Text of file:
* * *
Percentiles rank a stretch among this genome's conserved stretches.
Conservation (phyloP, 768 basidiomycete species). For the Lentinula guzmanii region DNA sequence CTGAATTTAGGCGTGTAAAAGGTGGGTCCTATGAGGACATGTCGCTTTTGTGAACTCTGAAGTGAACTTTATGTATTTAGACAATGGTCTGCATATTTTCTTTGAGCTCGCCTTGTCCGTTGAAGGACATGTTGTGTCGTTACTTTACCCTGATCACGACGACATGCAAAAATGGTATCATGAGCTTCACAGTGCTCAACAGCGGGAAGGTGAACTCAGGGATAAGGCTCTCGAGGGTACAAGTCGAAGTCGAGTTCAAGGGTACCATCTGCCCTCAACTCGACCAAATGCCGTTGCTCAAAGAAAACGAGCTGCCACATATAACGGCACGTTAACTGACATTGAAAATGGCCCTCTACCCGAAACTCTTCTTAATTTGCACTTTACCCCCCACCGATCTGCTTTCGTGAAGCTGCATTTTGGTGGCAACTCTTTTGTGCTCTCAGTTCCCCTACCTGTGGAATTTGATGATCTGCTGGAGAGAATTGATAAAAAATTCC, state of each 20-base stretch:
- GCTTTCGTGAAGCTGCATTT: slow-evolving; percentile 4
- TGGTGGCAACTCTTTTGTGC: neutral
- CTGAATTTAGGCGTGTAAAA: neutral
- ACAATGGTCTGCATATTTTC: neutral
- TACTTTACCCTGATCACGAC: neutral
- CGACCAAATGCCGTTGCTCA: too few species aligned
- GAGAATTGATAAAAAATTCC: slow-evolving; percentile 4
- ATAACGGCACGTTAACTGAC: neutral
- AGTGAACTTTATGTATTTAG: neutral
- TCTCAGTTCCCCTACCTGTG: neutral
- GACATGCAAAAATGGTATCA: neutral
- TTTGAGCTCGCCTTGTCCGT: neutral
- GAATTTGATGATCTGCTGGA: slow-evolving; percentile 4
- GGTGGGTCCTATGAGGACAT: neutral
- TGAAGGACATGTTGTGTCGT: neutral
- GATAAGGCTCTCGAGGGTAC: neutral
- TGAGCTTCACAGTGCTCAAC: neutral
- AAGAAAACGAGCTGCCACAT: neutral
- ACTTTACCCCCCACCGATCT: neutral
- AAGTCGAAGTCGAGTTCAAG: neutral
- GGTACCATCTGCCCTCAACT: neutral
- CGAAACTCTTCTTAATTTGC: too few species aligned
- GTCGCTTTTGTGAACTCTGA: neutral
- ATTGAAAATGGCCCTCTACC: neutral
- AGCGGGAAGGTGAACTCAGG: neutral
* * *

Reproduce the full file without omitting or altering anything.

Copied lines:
Percentiles rank a stretch among this genome's conserved stretches.
Conservation (phyloP, 768 basidiomycete species). For the Lentinula guzmanii region DNA sequence CTGAATTTAGGCGTGTAAAAGGTGGGTCCTATGAGGACATGTCGCTTTTGTGAACTCTGAAGTGAACTTTATGTATTTAGACAATGGTCTGCATATTTTCTTTGAGCTCGCCTTGTCCGTTGAAGGACATGTTGTGTCGTTACTTTACCCTGATCACGACGACATGCAAAAATGGTATCATGAGCTTCACAGTGCTCAACAGCGGGAAGGTGAACTCAGGGATAAGGCTCTCGAGGGTACAAGTCGAAGTCGAGTTCAAGGGTACCATCTGCCCTCAACTCGACCAAATGCCGTTGCTCAAAGAAAACGAGCTGCCACATATAACGGCACGTTAACTGACATTGAAAATGGCCCTCTACCCGAAACTCTTCTTAATTTGCACTTTACCCCCCACCGATCTGCTTTCGTGAAGCTGCATTTTGGTGGCAACTCTTTTGTGCTCTCAGTTCCCCTACCTGTGGAATTTGATGATCTGCTGGAGAGAATTGATAAAAAATTCC, state of each 20-base stretch:
- GCTTTCGTGAAGCTGCATTT: slow-evolving; percentile 4
- TGGTGGCAACTCTTTTGTGC: neutral
- CTGAATTTAGGCGTGTAAAA: neutral
- ACAATGGTCTGCATATTTTC: neutral
- TACTTTACCCTGATCACGAC: neutral
- CGACCAAATGCCGTTGCTCA: too few species aligned
- GAGAATTGATAAAAAATTCC: slow-evolving; percentile 4
- ATAACGGCACGTTAACTGAC: neutral
- AGTGAACTTTATGTATTTAG: neutral
- TCTCAGTTCCCCTACCTGTG: neutral
- GACATGCAAAAATGGTATCA: neutral
- TTTGAGCTCGCCTTGTCCGT: neutral
- GAATTTGATGATCTGCTGGA: slow-evolving; percentile 4
- GGTGGGTCCTATGAGGACAT: neutral
- TGAAGGACATGTTGTGTCGT: neutral
- GATAAGGCTCTCGAGGGTAC: neutral
- TGAGCTTCACAGTGCTCAAC: neutral
- AAGAAAACGAGCTGCCACAT: neutral
- ACTTTACCCCCCACCGATCT: neutral
- AAGTCGAAGTCGAGTTCAAG: neutral
- GGTACCATCTGCCCTCAACT: neutral
- CGAAACTCTTCTTAATTTGC: too few species aligned
- GTCGCTTTTGTGAACTCTGA: neutral
- ATTGAAAATGGCCCTCTACC: neutral
- AGCGGGAAGGTGAACTCAGG: neutral